• by demachina (71715)

      If you actually want to go to Mars and beyond you need to fix that to:

      Let's see NASA funnel money and contracts to help SpaceX build a reusable Falcon Heavy, long duration crew modules to attach to Dragon, etc.

      NASA, Lockheed and Boeing, in their current form, simply aren't going to succeed in bending metal, building new launchers or probably designing anything usable. I think its open to debate if they have the fire in their belly necessary to do anything hard. As long as they get paid even when they fai

  • by OttoM (467655)
    Never knew they took safety with them.
  • by stox (131684) on Thursday May 31, 2012 @12:34PM (#40168453) Homepage

    The beginning of a new age of space exploration.

    Now stop goofing off, and start building Discovery already. I have monoliths that need checking out.

    • The beginning of a new age of space exploration.

      SpaceX is doing space exploration in the same sense that trucking companies do land exploration.

      • Most explorers were "truckers" of their era.
        • Most explorers were "truckers" of their era.

          Most explorers explored to serve the interests of regular commerce like "truckers", but they weren't carrying cargo to a already-known place by an established route through previously explored territority. Or, at least, when they did that, it wasn't called "exploration", even if they did that as well as exploration.

      • by cfulton (543949) on Thursday May 31, 2012 @01:52PM (#40169631)
        Truckers is just what we need. In order for space exploration to be successful we need boring, easily repeated, safe access to LOE. If they can make LOE boring and trucker like then we have a much better chance of getting past LOE. Until then every flight into space beyond earth will have weight and power constraints placed on it be the launch vehicle. Once shipping to LOE is easy and cheap we can build ships that are no longer constrained by the need to be completely contained in the payload compartment of the launch vehicle.
    • by couchslug (175151)

      "I have monoliths that need checking out."

      Exploration is best done by probes. Figuring out how to sustain humans in space is best done by short-range manned missions.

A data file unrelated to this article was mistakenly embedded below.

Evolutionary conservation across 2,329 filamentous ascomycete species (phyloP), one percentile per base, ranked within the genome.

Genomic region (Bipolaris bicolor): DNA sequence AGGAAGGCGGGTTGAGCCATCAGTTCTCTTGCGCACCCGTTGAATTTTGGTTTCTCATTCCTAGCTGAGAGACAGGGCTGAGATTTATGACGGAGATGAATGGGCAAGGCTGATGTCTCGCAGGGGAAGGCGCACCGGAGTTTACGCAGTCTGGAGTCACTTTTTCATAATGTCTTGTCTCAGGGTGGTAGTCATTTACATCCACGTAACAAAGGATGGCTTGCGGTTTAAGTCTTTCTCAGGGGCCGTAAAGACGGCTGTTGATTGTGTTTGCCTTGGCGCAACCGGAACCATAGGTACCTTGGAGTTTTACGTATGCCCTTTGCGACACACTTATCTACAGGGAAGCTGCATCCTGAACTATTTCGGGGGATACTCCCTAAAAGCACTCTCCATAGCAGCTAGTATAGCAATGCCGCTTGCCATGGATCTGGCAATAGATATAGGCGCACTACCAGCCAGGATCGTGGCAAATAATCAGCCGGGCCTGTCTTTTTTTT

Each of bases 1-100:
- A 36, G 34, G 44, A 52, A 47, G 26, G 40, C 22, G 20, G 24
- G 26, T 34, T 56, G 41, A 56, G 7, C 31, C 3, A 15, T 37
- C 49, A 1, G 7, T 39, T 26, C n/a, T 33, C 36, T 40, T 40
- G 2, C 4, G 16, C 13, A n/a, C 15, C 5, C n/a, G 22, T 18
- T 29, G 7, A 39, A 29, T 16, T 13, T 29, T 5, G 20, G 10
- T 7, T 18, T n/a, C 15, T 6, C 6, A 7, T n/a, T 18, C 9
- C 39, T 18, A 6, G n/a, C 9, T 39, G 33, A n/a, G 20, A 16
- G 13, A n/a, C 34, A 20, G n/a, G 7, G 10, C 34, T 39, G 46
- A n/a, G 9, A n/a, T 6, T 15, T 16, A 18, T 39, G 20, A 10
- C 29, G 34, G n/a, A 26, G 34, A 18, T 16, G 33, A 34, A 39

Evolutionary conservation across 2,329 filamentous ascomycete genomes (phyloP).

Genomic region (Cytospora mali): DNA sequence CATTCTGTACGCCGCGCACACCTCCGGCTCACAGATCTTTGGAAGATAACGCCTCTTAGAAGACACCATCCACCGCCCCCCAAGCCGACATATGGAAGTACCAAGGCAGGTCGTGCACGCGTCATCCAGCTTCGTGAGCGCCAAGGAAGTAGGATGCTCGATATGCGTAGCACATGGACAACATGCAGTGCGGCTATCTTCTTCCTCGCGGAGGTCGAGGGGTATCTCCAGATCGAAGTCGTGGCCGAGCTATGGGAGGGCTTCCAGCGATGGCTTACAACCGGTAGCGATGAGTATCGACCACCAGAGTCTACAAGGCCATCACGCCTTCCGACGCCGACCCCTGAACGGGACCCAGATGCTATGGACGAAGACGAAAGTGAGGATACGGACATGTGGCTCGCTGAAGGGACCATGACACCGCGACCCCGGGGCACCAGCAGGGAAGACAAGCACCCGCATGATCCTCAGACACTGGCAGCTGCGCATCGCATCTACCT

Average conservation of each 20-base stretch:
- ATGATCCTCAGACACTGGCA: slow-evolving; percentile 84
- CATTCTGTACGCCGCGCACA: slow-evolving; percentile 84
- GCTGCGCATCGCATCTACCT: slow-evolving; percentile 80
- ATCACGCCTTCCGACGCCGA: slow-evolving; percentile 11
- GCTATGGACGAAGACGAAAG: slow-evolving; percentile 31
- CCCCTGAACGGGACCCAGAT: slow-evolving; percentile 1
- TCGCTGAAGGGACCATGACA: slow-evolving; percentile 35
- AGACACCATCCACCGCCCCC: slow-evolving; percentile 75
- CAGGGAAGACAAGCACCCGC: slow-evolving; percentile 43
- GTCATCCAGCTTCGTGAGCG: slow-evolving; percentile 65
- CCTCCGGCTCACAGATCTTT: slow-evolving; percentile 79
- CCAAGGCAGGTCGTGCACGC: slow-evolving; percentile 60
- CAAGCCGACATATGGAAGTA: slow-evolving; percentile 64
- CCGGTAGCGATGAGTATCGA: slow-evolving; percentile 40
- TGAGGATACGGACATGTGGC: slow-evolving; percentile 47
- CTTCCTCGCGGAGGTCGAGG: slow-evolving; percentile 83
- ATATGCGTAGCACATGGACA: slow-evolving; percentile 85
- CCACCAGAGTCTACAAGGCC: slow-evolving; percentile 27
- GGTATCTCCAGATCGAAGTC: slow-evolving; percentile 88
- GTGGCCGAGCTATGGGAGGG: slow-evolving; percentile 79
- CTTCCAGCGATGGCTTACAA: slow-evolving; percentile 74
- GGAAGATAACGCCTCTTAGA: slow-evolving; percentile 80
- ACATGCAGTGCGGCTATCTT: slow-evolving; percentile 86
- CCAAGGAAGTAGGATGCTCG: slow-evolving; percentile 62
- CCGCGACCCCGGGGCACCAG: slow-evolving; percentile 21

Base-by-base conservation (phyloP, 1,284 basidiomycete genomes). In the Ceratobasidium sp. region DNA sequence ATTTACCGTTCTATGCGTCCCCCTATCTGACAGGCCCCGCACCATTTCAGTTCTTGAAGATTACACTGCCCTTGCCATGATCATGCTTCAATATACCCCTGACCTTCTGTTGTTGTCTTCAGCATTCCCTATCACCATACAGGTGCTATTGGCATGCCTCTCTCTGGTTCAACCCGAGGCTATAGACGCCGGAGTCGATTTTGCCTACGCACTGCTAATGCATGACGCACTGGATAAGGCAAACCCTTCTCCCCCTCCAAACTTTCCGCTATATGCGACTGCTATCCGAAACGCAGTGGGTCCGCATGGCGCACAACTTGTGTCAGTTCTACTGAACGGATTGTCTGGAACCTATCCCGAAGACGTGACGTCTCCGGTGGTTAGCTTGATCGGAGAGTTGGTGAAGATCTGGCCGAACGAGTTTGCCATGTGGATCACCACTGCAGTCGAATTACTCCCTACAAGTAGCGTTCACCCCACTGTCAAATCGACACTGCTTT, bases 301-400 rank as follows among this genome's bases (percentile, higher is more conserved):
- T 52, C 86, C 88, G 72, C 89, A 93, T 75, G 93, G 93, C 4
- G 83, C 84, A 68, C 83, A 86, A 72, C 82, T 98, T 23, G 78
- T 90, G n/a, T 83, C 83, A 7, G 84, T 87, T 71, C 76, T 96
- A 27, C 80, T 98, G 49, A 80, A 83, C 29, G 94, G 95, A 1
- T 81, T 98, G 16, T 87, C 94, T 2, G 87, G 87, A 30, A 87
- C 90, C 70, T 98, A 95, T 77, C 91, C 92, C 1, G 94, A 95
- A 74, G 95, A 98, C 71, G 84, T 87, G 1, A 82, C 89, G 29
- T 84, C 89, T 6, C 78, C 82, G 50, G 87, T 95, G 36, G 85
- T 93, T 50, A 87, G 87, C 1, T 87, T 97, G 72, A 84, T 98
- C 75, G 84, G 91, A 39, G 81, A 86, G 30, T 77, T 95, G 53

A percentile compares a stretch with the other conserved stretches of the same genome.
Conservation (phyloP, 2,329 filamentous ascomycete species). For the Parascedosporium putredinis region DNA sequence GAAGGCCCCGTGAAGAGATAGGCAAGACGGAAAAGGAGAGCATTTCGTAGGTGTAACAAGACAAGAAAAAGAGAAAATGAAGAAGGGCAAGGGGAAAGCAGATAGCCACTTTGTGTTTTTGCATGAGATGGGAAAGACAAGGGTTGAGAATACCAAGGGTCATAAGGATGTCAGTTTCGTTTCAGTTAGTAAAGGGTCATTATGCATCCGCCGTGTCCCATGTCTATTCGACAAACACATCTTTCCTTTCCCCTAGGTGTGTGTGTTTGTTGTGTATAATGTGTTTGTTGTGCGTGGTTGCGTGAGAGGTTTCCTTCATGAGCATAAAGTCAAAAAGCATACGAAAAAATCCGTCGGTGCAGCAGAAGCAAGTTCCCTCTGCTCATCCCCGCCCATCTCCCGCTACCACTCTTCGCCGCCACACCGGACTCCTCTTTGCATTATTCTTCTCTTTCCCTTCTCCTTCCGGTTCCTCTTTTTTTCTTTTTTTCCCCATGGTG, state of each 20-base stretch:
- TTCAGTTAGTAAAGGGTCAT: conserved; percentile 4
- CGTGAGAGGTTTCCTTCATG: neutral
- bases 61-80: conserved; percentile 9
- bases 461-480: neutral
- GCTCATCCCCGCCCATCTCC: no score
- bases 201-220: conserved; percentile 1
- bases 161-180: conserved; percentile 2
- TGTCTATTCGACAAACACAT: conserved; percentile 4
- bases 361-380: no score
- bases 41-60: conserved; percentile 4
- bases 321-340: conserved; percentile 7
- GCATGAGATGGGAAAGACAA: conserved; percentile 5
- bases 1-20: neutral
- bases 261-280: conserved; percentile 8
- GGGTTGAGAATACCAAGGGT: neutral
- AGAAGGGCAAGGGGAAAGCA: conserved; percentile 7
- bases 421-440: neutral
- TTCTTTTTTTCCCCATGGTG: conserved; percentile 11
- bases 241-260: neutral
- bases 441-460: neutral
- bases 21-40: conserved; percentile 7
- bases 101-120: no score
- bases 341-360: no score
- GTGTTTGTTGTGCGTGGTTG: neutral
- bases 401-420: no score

The two are different. There being no urgency to put meat in space before developing the machines which will be required (forever) for man to interact with the completely hostile environment of space, send robots first. We need those on Terra too.

      This would separate exploration from entertainment while letting "tourists" buy the ride of their d

  • Observation (Score:5, Interesting)

    by PPH (736903) on Thursday May 31, 2012 @12:43PM (#40168607)

    In digging around various information sources on Dragon, I noticed something odd: It appears in this [wikipedia.org]photo that the capsule is equipped with standard red/green navigation lights [wikipedia.org]. Are these actual nav lights? Are they an FAA requirement?

    • Re:Observation (Score:5, Interesting)

      by weiserfireman (917228) on Thursday May 31, 2012 @12:48PM (#40168701) Homepage

      interesting

      But I would imagine it has to do more with docking the spaceship rather than reentry. The way they are both oriented on the same side is what makes me believe that.

      Red/green lights are normally located on opposite sides of the aircraft/ship so that you can tell which direction it is going at night.

      • by Talderas (1212466)

        Fly upside down.

      • Frequently, there is a combined red/green light [gstatic.com] on the bow of a ship. The way it works is this [sailcorp.com.au]: Looking down on the boat and imagining a clock face with the 12 at the front of the boat, from 12 o'clock to (roughly) 4 o'clock would be green. 4 o'clock to (roughly) 8 o'clock would be white, and 8 o'clock to 12 o'clock would be red. Except 8 and 4 are 120 degrees from 12, but the red and green lights only shine through a horizontal angle of 112.5 degrees. The white stern light covers 135 degrees.
    • Re:Observation (Score:5, Informative)

      by camperdave (969942) on Thursday May 31, 2012 @01:07PM (#40169005) Journal
      I'm not sure about the navigation lights themselves, but Dragon did have a strobe light that the ISS crew could turn on and off. It served the dual purpose of allowing them to find the craft, and it acted as a confirmation that the Dragon was receiving and processing commands from the ISS.
    • Given that you would need that type of lighting on a craft i would bet that the whole Red/Green thing is saving the amount of needed thought for the various operators

      "Okay we need it with White on top Red on Left and Green on the right ... okay looks good ... keep coming ...."

      • by slew (2918)

        Well maybe (white on tail , red on left, green on right).

        I originally thought the spatial separation for the red and green isn't very high (just either side of the solar panel on one side of the dragon trunk) which makes it only visible from one orientation so it's not very useful at all, but if you assume they are only using it for docking with people in control having it be something common is a good idea to save brainspace...

        FWIW, I think the russian module uses flashing nav lights for automatic docking

    • Stupid Wikipedia (Score:5, Interesting)

      by Chibi Merrow (226057) * <mrmerrowNO@SPAMmonkeyinfinity.net> on Thursday May 31, 2012 @02:29PM (#40170191) Homepage Journal